In the end I think balance is key with an emphasis on fun. In the end if the experience of playing tennis isnt fun anymore they will drop it as soon as they are able when they get older.

    Thanks for the thread, it brought back a lot of great memories for me ;-)
     
    Last edited: Oct 2, 2012
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  28. 10ismom

    10ismom Semi-Pro

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    I feel being excluded from this thread since I am not a DAD. ;)
     
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  29. Tennisguy3000

    Tennisguy3000 Semi-Pro

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    Moms Rock! Please post away ;-)

    Or start a lucky Mom thread ;-)
     
    Last edited: Oct 2, 2012
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  30. arche3

    arche3 Banned

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    I do think fathers have a different relationship with the son than mom does. Its the whole "I am Sparta!" Man thing.
     
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  31. 10s4US

    10s4US New User

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    RIGHT ON!
    Those of us that appreciate the family tennis (trip) experience welcome such recognition of beneficial highlights with no harm to those that are "serious".
    I'm both. Serious prep, sleep, healthy food during tournaments, play your best, enjoy the battle
    We'll squeeze in a few quick touristy moments during tournament
    and plan a few days extra during summer
    to appreciate and share our great country with our kids
    Are you kidding me?
    While you can travel non tennis
    since you are already there....
    Why not pick multi berries, crab, and play in waterfalls in Oregon
    fish for Mahi Mahi and do airboat rides, visit relatives in Florida, fish for trout in Arkansas Ozarks, crappie in NC, salmon in Lake Michigan near Wisconsin
    and BBQ? How about Austin, Texas in Little Mo days or Memphis!
    No one is saying you have to vacation through tennis. Its all about freedom of opportunities no matter what a grinch comments. Lets hope the USTA better factors in the value of nat'l play opportunities in their future plans.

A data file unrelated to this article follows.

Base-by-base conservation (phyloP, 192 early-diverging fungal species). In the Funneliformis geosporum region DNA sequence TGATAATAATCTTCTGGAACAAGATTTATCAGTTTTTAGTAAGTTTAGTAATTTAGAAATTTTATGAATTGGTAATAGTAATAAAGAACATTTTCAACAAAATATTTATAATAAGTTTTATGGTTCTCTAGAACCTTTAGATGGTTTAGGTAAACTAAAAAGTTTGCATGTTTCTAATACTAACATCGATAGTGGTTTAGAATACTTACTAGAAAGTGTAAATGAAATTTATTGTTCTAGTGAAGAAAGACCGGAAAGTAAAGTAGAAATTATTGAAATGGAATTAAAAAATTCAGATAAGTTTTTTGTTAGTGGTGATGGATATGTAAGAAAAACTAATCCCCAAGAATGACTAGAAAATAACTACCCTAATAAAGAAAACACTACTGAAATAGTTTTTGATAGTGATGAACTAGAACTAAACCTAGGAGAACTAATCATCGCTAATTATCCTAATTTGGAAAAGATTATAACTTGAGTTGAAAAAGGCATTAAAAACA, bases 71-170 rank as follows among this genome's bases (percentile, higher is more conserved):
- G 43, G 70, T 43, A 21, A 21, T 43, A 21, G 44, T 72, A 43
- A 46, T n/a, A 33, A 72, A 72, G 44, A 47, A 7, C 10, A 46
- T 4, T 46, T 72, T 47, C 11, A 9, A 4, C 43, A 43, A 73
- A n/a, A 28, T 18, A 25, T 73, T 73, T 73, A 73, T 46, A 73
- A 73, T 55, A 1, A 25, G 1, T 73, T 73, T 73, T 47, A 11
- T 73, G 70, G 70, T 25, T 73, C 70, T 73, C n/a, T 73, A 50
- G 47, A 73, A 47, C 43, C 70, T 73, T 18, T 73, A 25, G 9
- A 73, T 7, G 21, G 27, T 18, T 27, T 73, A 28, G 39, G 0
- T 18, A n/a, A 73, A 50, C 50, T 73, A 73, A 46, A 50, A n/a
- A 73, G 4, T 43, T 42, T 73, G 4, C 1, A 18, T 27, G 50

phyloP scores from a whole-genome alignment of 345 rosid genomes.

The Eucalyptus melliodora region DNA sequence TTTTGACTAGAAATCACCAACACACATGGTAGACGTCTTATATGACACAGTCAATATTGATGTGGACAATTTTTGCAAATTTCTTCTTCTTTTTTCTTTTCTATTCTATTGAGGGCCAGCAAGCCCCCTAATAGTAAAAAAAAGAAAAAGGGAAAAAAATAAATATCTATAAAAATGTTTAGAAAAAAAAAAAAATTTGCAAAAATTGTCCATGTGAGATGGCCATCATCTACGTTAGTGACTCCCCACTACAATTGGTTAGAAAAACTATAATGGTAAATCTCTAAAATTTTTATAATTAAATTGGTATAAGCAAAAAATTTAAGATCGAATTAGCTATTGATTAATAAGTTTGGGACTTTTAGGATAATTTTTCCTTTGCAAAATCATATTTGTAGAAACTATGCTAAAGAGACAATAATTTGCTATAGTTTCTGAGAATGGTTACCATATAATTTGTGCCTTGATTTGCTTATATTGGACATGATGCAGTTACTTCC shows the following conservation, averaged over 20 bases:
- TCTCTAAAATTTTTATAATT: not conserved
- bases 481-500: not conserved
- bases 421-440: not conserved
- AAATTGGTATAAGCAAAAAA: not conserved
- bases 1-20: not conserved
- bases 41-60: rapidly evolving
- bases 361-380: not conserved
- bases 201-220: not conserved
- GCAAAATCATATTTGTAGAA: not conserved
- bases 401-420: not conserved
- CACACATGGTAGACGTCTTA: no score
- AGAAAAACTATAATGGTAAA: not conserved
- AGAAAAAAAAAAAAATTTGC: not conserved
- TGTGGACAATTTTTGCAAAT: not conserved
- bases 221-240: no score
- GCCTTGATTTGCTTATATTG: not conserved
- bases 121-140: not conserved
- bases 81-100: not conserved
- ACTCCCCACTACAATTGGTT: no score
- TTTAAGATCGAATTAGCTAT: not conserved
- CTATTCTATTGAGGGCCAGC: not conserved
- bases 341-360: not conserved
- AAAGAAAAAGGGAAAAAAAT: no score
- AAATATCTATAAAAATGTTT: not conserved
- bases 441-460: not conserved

Enjoy the Journey!
     
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  32. ga tennis

    ga tennis Hall of Fame

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    I really dont see it as a problem. I wouldnt wanna do it any other way.
     
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  33. TennisCoachIN

    TennisCoachIN Rookie

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    This is such a great post. The memories created each day with my children is what we will cherish forever. Whether just practice, USTA tournaments or school related tennis, the stories and fun we share together are priceless.
     
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  34. andyaycw

    andyaycw New User

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    Agreed with other posters, this is a fantastic post. I wish I was as lucky as OP to have such a great relationship tennis-wise with their kids (or in my case, me with my dad).

    When I started playing tournaments I probably went 0-12 in the first three years which I'd like to at least partially attribute to the pressure I felt from my dad coming to watch my matches. Of course, everything looks so easy from the sideline..."just hit the winner down the line!" "just hit the ace out wide!" and he yelled at me whenever I lost the match. That included a match I lost 0-6; 0-6 to some guy ranked top 100 nationally.

    I told my dad to stop coming to my matches, and the next year I not only won my first match, but my first tournament, and finished out the year at 14-5.

    I wish I could have had a better relationship with my dad back then, but I simply couldn't perform under the pressure he gave me. It has been nearly nine years now since I played my last tournament...perhaps I'll try playing some doubles matches with him and create some good memories with him...
     
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  35. gplracer